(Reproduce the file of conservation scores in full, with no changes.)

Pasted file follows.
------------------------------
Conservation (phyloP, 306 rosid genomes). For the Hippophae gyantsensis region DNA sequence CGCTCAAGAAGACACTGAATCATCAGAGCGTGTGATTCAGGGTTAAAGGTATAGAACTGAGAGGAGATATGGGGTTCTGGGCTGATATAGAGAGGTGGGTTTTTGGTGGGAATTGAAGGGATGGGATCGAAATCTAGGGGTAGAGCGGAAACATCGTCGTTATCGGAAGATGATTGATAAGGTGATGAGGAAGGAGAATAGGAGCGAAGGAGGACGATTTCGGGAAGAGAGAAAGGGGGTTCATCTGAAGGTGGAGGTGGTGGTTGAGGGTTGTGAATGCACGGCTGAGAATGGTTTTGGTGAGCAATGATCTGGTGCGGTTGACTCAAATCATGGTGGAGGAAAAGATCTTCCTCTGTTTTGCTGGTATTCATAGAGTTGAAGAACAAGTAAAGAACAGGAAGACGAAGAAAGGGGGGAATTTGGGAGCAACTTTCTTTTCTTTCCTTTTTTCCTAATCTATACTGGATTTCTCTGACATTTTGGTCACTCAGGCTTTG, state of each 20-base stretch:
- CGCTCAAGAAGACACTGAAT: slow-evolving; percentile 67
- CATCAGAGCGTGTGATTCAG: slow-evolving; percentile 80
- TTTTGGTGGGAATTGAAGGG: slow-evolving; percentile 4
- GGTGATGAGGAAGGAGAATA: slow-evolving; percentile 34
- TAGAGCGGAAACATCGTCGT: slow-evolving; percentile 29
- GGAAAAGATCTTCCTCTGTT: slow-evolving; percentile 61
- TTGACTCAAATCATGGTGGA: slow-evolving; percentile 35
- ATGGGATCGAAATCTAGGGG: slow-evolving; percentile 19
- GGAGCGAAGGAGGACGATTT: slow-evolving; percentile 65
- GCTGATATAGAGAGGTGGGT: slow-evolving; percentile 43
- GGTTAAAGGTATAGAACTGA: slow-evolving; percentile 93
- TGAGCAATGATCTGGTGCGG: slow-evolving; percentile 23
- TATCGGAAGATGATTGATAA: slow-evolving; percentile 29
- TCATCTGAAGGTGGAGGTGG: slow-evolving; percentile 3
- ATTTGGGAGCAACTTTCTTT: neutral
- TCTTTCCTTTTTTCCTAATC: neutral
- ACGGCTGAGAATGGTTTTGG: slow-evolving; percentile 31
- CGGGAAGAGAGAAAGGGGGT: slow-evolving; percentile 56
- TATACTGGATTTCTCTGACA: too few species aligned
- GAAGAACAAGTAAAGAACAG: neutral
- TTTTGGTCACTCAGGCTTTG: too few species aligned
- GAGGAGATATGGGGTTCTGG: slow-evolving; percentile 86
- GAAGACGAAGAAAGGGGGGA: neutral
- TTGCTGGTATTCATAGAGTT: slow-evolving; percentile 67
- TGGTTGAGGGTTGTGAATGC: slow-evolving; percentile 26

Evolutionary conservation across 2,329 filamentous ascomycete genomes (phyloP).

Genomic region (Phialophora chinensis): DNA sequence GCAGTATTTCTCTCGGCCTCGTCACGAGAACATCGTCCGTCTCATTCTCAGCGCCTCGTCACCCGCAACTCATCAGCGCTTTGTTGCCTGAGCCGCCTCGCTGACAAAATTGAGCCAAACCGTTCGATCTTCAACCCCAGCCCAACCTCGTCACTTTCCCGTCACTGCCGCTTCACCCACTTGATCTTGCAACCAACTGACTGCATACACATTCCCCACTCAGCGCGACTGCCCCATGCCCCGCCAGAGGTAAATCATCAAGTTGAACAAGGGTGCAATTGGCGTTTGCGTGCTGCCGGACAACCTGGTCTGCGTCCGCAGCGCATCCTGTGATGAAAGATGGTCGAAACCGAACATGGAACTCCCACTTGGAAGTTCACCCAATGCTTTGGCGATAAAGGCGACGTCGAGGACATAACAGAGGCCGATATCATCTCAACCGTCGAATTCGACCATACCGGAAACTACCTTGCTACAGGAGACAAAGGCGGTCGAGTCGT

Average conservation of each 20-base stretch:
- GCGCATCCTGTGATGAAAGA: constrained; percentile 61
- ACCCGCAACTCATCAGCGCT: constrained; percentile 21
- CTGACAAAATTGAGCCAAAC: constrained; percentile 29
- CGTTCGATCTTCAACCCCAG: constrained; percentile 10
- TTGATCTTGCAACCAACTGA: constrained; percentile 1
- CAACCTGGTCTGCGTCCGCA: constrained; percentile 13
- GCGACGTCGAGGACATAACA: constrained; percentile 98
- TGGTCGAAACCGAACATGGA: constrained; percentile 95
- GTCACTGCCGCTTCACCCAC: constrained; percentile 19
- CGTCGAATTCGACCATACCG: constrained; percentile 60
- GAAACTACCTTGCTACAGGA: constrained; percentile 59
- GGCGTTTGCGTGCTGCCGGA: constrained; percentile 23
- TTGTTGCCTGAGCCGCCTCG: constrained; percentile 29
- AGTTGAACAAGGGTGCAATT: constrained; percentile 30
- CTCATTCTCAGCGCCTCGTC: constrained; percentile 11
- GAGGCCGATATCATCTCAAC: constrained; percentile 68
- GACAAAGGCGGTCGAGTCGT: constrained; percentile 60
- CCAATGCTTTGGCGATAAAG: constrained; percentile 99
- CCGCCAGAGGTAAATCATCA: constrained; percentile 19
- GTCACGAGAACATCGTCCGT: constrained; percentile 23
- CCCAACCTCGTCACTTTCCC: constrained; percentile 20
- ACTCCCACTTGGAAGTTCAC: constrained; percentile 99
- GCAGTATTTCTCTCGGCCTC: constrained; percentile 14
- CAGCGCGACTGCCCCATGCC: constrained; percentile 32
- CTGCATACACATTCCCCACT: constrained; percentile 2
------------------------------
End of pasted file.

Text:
Conservation (phyloP, 306 rosid genomes). For the Hippophae gyantsensis region DNA sequence CGCTCAAGAAGACACTGAATCATCAGAGCGTGTGATTCAGGGTTAAAGGTATAGAACTGAGAGGAGATATGGGGTTCTGGGCTGATATAGAGAGGTGGGTTTTTGGTGGGAATTGAAGGGATGGGATCGAAATCTAGGGGTAGAGCGGAAACATCGTCGTTATCGGAAGATGATTGATAAGGTGATGAGGAAGGAGAATAGGAGCGAAGGAGGACGATTTCGGGAAGAGAGAAAGGGGGTTCATCTGAAGGTGGAGGTGGTGGTTGAGGGTTGTGAATGCACGGCTGAGAATGGTTTTGGTGAGCAATGATCTGGTGCGGTTGACTCAAATCATGGTGGAGGAAAAGATCTTCCTCTGTTTTGCTGGTATTCATAGAGTTGAAGAACAAGTAAAGAACAGGAAGACGAAGAAAGGGGGGAATTTGGGAGCAACTTTCTTTTCTTTCCTTTTTTCCTAATCTATACTGGATTTCTCTGACATTTTGGTCACTCAGGCTTTG, state of each 20-base stretch:
- CGCTCAAGAAGACACTGAAT: slow-evolving; percentile 67
- CATCAGAGCGTGTGATTCAG: slow-evolving; percentile 80
- TTTTGGTGGGAATTGAAGGG: slow-evolving; percentile 4
- GGTGATGAGGAAGGAGAATA: slow-evolving; percentile 34
- TAGAGCGGAAACATCGTCGT: slow-evolving; percentile 29
- GGAAAAGATCTTCCTCTGTT: slow-evolving; percentile 61
- TTGACTCAAATCATGGTGGA: slow-evolving; percentile 35
- ATGGGATCGAAATCTAGGGG: slow-evolving; percentile 19
- GGAGCGAAGGAGGACGATTT: slow-evolving; percentile 65
- GCTGATATAGAGAGGTGGGT: slow-evolving; percentile 43
- GGTTAAAGGTATAGAACTGA: slow-evolving; percentile 93
- TGAGCAATGATCTGGTGCGG: slow-evolving; percentile 23
- TATCGGAAGATGATTGATAA: slow-evolving; percentile 29
- TCATCTGAAGGTGGAGGTGG: slow-evolving; percentile 3
- ATTTGGGAGCAACTTTCTTT: neutral
- TCTTTCCTTTTTTCCTAATC: neutral
- ACGGCTGAGAATGGTTTTGG: slow-evolving; percentile 31
- CGGGAAGAGAGAAAGGGGGT: slow-evolving; percentile 56
- TATACTGGATTTCTCTGACA: too few species aligned
- GAAGAACAAGTAAAGAACAG: neutral
- TTTTGGTCACTCAGGCTTTG: too few species aligned
- GAGGAGATATGGGGTTCTGG: slow-evolving; percentile 86
- GAAGACGAAGAAAGGGGGGA: neutral
- TTGCTGGTATTCATAGAGTT: slow-evolving; percentile 67
- TGGTTGAGGGTTGTGAATGC: slow-evolving; percentile 26

Evolutionary conservation across 2,329 filamentous ascomycete genomes (phyloP).

Genomic region (Phialophora chinensis): DNA sequence GCAGTATTTCTCTCGGCCTCGTCACGAGAACATCGTCCGTCTCATTCTCAGCGCCTCGTCACCCGCAACTCATCAGCGCTTTGTTGCCTGAGCCGCCTCGCTGACAAAATTGAGCCAAACCGTTCGATCTTCAACCCCAGCCCAACCTCGTCACTTTCCCGTCACTGCCGCTTCACCCACTTGATCTTGCAACCAACTGACTGCATACACATTCCCCACTCAGCGCGACTGCCCCATGCCCCGCCAGAGGTAAATCATCAAGTTGAACAAGGGTGCAATTGGCGTTTGCGTGCTGCCGGACAACCTGGTCTGCGTCCGCAGCGCATCCTGTGATGAAAGATGGTCGAAACCGAACATGGAACTCCCACTTGGAAGTTCACCCAATGCTTTGGCGATAAAGGCGACGTCGAGGACATAACAGAGGCCGATATCATCTCAACCGTCGAATTCGACCATACCGGAAACTACCTTGCTACAGGAGACAAAGGCGGTCGAGTCGT

Average conservation of each 20-base stretch:
- GCGCATCCTGTGATGAAAGA: constrained; percentile 61
- ACCCGCAACTCATCAGCGCT: constrained; percentile 21
- CTGACAAAATTGAGCCAAAC: constrained; percentile 29
- CGTTCGATCTTCAACCCCAG: constrained; percentile 10
- TTGATCTTGCAACCAACTGA: constrained; percentile 1
- CAACCTGGTCTGCGTCCGCA: constrained; percentile 13
- GCGACGTCGAGGACATAACA: constrained; percentile 98
- TGGTCGAAACCGAACATGGA: constrained; percentile 95
- GTCACTGCCGCTTCACCCAC: constrained; percentile 19
- CGTCGAATTCGACCATACCG: constrained; percentile 60
- GAAACTACCTTGCTACAGGA: constrained; percentile 59
- GGCGTTTGCGTGCTGCCGGA: constrained; percentile 23
- TTGTTGCCTGAGCCGCCTCG: constrained; percentile 29
- AGTTGAACAAGGGTGCAATT: constrained; percentile 30
- CTCATTCTCAGCGCCTCGTC: constrained; percentile 11
- GAGGCCGATATCATCTCAAC: constrained; percentile 68
- GACAAAGGCGGTCGAGTCGT: constrained; percentile 60
- CCAATGCTTTGGCGATAAAG: constrained; percentile 99
- CCGCCAGAGGTAAATCATCA: constrained; percentile 19
- GTCACGAGAACATCGTCCGT: constrained; percentile 23
- CCCAACCTCGTCACTTTCCC: constrained; percentile 20
- ACTCCCACTTGGAAGTTCAC: constrained; percentile 99
- GCAGTATTTCTCTCGGCCTC: constrained; percentile 14
- CAGCGCGACTGCCCCATGCC: constrained; percentile 32
- CTGCATACACATTCCCCACT: constrained; percentile 2